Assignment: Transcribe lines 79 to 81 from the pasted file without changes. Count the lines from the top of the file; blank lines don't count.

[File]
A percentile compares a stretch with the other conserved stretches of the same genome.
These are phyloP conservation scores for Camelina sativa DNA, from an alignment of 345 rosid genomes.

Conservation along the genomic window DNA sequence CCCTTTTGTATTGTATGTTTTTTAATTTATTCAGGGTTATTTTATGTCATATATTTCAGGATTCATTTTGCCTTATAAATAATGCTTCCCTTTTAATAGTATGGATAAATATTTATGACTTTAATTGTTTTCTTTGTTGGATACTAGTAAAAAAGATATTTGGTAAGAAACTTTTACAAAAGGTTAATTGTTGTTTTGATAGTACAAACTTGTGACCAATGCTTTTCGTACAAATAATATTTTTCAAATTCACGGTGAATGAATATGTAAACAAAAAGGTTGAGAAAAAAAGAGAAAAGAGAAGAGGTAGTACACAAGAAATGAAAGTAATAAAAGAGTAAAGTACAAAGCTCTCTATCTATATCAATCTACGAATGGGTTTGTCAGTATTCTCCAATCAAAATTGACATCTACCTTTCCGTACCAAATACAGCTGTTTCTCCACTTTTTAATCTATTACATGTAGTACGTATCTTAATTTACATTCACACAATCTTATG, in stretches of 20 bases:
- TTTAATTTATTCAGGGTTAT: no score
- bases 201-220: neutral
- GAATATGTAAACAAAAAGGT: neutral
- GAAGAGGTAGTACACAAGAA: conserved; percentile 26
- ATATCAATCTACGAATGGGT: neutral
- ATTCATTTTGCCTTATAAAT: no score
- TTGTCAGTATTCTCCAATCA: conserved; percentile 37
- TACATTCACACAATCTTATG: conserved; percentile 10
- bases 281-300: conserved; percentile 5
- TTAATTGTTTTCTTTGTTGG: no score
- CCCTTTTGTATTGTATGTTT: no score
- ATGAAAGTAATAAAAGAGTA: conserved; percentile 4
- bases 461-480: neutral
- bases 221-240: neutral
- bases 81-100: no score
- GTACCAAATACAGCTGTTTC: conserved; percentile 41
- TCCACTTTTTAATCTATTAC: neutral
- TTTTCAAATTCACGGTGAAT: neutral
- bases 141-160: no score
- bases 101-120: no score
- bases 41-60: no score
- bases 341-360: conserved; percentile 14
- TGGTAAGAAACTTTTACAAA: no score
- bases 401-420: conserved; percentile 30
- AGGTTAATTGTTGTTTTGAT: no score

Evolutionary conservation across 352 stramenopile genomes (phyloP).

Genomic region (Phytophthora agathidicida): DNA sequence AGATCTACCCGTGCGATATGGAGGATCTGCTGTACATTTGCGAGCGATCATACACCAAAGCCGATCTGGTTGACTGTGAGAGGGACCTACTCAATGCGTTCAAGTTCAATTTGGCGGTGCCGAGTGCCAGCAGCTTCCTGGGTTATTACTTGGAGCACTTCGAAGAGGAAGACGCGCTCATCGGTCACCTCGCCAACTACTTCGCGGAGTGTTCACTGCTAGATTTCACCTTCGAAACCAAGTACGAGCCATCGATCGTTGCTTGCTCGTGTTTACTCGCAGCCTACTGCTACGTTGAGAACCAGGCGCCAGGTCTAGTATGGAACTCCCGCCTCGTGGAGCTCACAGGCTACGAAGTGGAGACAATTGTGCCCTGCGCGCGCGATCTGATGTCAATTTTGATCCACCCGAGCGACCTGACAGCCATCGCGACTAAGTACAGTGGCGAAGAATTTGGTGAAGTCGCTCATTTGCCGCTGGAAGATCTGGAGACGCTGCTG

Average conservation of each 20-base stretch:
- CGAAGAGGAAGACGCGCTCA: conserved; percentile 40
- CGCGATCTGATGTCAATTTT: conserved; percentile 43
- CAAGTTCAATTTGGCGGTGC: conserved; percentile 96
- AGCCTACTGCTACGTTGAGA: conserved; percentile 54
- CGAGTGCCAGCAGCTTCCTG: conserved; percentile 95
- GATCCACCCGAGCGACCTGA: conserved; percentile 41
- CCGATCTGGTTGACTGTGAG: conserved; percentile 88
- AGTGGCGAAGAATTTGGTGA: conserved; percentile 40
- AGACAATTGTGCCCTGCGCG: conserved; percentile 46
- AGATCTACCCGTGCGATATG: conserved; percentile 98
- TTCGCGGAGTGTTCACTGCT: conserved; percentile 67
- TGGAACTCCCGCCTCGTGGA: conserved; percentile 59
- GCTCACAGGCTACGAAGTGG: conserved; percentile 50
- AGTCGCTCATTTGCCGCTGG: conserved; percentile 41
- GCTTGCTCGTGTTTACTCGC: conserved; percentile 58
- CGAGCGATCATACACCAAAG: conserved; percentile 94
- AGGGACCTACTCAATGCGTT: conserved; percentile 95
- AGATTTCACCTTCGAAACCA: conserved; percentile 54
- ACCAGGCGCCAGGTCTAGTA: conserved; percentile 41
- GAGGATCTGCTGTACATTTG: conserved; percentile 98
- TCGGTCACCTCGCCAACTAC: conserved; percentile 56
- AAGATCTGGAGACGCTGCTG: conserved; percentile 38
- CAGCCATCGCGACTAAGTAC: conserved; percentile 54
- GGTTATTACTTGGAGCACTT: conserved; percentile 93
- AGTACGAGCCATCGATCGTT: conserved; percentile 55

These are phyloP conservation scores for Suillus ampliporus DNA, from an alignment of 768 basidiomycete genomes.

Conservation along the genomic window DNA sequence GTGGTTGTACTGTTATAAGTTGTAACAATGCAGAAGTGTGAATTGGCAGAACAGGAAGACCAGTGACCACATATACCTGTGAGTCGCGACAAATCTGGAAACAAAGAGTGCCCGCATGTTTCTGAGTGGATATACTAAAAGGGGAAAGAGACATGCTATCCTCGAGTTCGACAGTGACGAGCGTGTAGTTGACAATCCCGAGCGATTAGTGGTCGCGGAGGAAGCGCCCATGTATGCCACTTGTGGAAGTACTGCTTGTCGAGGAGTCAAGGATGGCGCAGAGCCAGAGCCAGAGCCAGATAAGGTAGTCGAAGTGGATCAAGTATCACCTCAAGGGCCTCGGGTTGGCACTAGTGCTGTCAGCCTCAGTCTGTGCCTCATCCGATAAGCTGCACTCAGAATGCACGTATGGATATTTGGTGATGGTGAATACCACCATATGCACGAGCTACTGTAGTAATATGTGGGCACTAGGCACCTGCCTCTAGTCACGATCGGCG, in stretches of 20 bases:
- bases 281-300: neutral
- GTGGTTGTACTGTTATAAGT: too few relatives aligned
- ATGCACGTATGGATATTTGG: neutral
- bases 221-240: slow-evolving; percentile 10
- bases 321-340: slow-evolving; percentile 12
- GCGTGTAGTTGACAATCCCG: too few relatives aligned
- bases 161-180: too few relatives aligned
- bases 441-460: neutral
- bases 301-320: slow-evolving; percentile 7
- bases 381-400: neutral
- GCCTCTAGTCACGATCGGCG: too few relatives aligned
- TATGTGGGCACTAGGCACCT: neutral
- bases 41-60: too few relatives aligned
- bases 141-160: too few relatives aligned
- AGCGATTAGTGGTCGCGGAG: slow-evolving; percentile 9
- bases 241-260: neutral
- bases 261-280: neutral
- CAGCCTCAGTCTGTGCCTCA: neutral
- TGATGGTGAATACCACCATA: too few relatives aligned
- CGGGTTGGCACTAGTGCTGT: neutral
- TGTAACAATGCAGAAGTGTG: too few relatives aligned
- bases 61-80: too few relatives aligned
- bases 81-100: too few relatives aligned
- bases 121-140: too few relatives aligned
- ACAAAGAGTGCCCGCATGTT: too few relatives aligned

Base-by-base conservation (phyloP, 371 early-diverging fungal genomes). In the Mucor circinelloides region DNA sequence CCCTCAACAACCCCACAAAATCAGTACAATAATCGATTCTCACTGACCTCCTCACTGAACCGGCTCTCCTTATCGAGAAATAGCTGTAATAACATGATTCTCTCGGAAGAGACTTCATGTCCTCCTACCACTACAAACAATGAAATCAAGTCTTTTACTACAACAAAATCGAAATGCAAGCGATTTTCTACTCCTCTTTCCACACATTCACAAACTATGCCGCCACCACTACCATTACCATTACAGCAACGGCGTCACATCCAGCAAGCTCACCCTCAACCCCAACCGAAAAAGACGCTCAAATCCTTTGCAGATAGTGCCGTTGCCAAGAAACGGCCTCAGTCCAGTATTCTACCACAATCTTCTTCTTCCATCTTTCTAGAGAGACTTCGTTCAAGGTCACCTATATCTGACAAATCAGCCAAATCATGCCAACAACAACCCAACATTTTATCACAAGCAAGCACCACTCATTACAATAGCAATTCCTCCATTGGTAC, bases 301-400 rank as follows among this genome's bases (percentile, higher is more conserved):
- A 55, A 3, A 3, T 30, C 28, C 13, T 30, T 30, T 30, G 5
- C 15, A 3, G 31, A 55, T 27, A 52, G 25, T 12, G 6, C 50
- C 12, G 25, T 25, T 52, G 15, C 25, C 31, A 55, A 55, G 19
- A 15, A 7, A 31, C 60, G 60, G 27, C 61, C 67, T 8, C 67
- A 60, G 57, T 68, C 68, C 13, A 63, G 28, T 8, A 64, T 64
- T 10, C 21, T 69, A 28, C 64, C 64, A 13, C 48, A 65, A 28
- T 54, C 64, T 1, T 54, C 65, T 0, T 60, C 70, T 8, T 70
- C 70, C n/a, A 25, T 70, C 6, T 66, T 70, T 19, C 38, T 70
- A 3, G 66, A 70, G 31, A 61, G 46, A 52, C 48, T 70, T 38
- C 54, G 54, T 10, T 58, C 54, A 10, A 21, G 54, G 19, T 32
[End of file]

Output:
- TGTAACAATGCAGAAGTGTG: too few relatives aligned
- bases 61-80: too few relatives aligned
- bases 81-100: too few relatives aligned